GHARIB: Wells Fargo (NYSE:WFC) Bank is looking to help out certain
customers who are feeling crushed under the weight of too much student loan
debt. The nation`s largest private student lender has agreed to review
individual cases and, if appropriate, will modify the loan terms of some
financially troubled borrowers, even lowering the interest rates based on
the customers` income.

MATHISEN: President Obama will speak to the nation in a primetime
address Thursday night, announcing a plan to use his executive power to fix
the nation`s immigration issues. And setting up a big fight with
Republicans about the limits of his authority.

John Harwood joins us now from Washington.

What a busy week it has been, John. What exactly is the executive
action the president contemplates?

all the details, Tyler, but we believe what the president is going to do is
build upon the order he signed a couple of years ago for so-called DREAMer
kids, that people meeting certain criteria would have their deportation
defer and would be able to work in the meantime. They get a legal status
for a temporary period of time. He`s going to extend that to probably
family members of people now who are either citizens, or green card holders
who are not — if the family members are not now citizens, they would get
that protection for some period of time, depending on how you define it.
It could be up to 5 million people.

GHARIB: So, John, how is this going to go over in Congress?

HARWOOD: Well, the president — excuse me, House Speaker John Boehner
came out today and call him “Emperor Obama”, criticized him. Republicans
agree that they believe this is beyond his presidential authority and, in
fact, President Obama himself has said in the past that this beyond the
ability of the president to do this. He has been considering this and
evidently has a new legal opinion, which is going to outline tomorrow in a
speech and also on Friday when he`s going to travel to Las Vegas.

MATHISEN: What does the public think, John?

HARWOOD: Well, the public does not like this. We have a new NBC
News/”Wall Street Journal” out just tonight showing a 48 percent plurality
of the American people say they don`t want President Obama to act
unilaterally even though they broadly a pathway to citizenship for those
people in the long term if Congress acts. You`ve got a 55 percent majority
of whites and Hispanics are even split. Only 43 percent say they favor
this executive action, while 55 percent of whites say they oppose it.

MATHISEN: All right, John Harwood, we`ll be watching tomorrow night.
John in Washington.

GHARIB: Demand for office supplies picked up, helping Staples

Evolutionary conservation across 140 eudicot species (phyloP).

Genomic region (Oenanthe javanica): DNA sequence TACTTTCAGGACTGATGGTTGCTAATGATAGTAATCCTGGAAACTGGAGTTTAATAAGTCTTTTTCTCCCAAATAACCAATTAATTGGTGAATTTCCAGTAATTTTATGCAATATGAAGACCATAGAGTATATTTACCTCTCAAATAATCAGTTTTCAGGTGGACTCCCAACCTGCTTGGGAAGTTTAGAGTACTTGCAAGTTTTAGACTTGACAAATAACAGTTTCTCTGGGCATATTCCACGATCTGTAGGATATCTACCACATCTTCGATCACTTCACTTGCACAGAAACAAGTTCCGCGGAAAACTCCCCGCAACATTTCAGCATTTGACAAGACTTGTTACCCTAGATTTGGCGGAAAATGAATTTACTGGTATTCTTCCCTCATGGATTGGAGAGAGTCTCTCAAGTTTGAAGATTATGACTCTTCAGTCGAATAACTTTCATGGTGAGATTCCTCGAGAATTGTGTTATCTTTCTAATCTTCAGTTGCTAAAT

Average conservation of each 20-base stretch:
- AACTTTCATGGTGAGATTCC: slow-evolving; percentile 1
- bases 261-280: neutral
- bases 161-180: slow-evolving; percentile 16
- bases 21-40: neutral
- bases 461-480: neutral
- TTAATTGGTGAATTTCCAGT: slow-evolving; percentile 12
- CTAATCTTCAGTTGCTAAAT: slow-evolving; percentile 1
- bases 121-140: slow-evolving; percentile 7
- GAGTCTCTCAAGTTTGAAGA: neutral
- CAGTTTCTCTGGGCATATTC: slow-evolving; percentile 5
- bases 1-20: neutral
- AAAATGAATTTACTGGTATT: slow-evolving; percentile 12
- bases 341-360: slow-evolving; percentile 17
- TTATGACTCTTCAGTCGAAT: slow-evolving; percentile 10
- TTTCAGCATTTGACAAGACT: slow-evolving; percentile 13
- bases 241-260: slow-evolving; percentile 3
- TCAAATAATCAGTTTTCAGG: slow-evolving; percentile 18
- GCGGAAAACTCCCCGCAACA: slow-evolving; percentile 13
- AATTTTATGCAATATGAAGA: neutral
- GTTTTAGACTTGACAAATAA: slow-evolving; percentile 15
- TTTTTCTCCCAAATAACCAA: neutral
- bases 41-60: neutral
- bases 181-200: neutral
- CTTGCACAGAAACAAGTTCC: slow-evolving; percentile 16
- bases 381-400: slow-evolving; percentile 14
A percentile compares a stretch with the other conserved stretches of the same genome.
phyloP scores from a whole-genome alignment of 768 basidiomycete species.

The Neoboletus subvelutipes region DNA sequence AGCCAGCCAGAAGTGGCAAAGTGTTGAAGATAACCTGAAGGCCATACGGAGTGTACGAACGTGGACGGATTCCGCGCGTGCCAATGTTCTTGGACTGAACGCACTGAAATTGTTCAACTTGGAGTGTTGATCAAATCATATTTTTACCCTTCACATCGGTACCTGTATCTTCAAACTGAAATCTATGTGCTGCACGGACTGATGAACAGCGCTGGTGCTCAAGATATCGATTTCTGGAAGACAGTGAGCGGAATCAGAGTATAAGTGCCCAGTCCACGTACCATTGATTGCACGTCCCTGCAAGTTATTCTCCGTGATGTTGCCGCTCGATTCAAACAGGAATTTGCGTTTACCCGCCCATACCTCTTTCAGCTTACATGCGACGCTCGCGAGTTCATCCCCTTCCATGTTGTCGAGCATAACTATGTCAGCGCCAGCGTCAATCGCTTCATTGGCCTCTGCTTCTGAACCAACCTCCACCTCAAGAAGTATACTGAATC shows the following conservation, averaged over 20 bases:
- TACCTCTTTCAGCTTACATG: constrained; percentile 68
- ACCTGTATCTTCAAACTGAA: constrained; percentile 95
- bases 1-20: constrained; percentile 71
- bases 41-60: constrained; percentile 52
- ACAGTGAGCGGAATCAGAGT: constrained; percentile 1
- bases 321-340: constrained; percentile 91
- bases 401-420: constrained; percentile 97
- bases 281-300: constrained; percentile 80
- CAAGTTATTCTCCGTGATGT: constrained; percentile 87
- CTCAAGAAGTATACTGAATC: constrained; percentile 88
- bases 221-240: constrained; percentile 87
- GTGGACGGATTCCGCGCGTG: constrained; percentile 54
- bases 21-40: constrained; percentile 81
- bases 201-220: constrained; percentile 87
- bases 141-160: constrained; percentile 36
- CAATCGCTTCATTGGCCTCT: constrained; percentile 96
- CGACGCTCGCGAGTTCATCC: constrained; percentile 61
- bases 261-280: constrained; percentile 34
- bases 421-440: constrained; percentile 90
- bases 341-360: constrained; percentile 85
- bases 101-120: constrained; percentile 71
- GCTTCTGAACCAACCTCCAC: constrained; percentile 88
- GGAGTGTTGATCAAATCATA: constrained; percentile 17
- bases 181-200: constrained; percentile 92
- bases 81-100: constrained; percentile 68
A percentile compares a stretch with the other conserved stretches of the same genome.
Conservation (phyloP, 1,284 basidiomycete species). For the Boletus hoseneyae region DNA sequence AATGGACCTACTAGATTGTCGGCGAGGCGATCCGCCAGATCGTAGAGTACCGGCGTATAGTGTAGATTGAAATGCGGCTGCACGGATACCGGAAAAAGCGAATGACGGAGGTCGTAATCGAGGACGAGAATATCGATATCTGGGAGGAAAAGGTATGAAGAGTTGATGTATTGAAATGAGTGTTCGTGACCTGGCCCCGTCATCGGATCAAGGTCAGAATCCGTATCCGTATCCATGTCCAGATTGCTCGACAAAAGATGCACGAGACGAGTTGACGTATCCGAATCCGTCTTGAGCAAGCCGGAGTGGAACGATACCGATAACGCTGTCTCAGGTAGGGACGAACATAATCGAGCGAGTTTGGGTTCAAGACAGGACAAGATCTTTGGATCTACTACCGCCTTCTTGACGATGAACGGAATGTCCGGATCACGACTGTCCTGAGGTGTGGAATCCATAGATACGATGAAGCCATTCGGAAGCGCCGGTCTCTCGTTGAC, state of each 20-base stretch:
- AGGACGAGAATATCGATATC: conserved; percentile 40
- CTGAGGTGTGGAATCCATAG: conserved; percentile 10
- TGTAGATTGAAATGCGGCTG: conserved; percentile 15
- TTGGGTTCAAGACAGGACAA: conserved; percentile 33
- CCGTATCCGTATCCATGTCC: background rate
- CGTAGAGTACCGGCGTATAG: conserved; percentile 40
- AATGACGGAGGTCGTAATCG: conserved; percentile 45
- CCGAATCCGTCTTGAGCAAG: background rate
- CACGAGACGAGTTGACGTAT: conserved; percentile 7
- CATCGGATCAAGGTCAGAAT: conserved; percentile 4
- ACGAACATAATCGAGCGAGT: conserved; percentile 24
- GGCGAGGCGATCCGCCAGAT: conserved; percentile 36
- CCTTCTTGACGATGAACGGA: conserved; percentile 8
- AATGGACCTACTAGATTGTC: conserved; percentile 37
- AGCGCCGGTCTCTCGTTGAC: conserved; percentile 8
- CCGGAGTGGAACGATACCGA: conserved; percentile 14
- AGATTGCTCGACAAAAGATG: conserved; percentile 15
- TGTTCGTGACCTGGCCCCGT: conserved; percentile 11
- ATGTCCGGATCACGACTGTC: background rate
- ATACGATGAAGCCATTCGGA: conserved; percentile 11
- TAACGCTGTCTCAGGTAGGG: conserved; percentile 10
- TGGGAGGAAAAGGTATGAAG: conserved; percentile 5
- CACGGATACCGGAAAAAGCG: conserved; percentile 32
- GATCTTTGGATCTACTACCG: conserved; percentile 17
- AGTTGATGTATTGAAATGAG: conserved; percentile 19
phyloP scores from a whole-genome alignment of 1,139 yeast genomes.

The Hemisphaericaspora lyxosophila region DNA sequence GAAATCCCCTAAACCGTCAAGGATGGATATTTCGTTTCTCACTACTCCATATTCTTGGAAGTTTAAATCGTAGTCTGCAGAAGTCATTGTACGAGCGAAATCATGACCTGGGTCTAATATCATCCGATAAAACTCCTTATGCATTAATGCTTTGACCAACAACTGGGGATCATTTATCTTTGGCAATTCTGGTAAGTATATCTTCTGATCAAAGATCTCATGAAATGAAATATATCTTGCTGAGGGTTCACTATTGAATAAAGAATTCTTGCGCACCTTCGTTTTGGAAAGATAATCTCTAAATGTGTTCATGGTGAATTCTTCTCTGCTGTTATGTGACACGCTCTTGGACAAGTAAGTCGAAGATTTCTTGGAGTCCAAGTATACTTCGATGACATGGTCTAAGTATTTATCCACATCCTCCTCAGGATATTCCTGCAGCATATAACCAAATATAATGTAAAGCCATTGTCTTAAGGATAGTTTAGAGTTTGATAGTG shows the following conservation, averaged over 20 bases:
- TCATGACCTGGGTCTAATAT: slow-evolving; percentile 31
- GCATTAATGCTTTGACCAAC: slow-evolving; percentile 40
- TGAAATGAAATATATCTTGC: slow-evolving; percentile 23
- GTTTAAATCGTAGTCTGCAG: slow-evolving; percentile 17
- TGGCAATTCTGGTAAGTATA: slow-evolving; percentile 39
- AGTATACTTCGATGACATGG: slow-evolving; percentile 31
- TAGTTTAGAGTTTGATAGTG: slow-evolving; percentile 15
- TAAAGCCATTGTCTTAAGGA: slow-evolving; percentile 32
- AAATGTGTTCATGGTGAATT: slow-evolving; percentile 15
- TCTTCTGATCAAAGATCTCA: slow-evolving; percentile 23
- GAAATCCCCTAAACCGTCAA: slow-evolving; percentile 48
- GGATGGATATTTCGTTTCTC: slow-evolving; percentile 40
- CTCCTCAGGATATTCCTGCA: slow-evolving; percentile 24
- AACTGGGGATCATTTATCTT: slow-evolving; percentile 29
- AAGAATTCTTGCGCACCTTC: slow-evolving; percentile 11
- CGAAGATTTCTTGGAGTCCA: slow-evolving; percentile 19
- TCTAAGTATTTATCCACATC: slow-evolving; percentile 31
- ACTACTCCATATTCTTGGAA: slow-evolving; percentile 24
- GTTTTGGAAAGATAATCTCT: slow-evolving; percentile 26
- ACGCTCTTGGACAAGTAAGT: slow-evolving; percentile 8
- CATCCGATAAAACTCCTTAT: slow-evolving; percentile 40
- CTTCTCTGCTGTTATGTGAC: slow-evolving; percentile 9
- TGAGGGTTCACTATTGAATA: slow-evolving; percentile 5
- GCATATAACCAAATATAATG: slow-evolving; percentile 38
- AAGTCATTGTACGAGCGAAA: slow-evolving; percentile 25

(NASDAQ:SPLS) post results that beat analyst estimates. And that`s where
we begin tonight`s “Market Focus”.

Now, even though the results topped Wall Street`s consensus, third-
quarter sales at Staples (NASDAQ:SPLS) did fall as it accelerates plans to
close under-performing stores and spark sales growth online. Despite the
sales drop, investors focused on the positive. Shares rose 9 percent to

J.M. Smucker`s sales were hurt by its weak coffee business. The food
company said it made a misstep by increasing its coffee prices, which
caused consumers to buy other brands. But its profit rose from the same
quarter last year as margins widened and as it lowered overall costs and
expenses. Still, shares were off slightly to $101.66.

A cloudy forecast sent shares of (NYSE:CRM) down right
after the close. The Cloud software company predicted revenue for the
current quarter would come in below analyst expectations. That forecast
overshadowed results that beat estimates. You can see the shares tumbled
after-hours. During regular trading, though, shares were off more that 2
percent to $61 and change.

MATHISEN: Well, William Sonoma initially moved higher in post-market
trading after the specialty retailer logged better than expected third
quarter results. Its fourth quarter outlook was a little bit below
street`s forecasts, though. Still, shares of William Sonoma spiked right
after the announcement, as you see on that graphic. Before the close for
the regular sessions, shares were down a little to finish at $69.42.

Shares of Cliffs Natural took a hit on news that it may have to close
its Bloom Lake iron ore mine in Quebec. This, coming weeks after it
revealed that three big steel makers were in talks to invest in the
project. The company is looking to narrow its focus to five iron ore mines
in Michigan and Minnesota, this as prices fall. Shares down about 20
percent for Cliffs today to $8.17. Big fall there.

JetBlue shares got a lift after the carrier announced it is adding bag
fees and cutting passenger leg room, as it looks to improve its financial
performance. This leaves Southwest as the only big U.S. airline that
offers at least one free checked bag. Shares rose 4 percent to $13.24.

GHARIB: The first of the big auto shows opened today in Los Angeles.
Automakers showing off all their latest high-tech, fuel efficient, and
ultra luxurious 2015 models.

Phil LeBeau has more from L.A.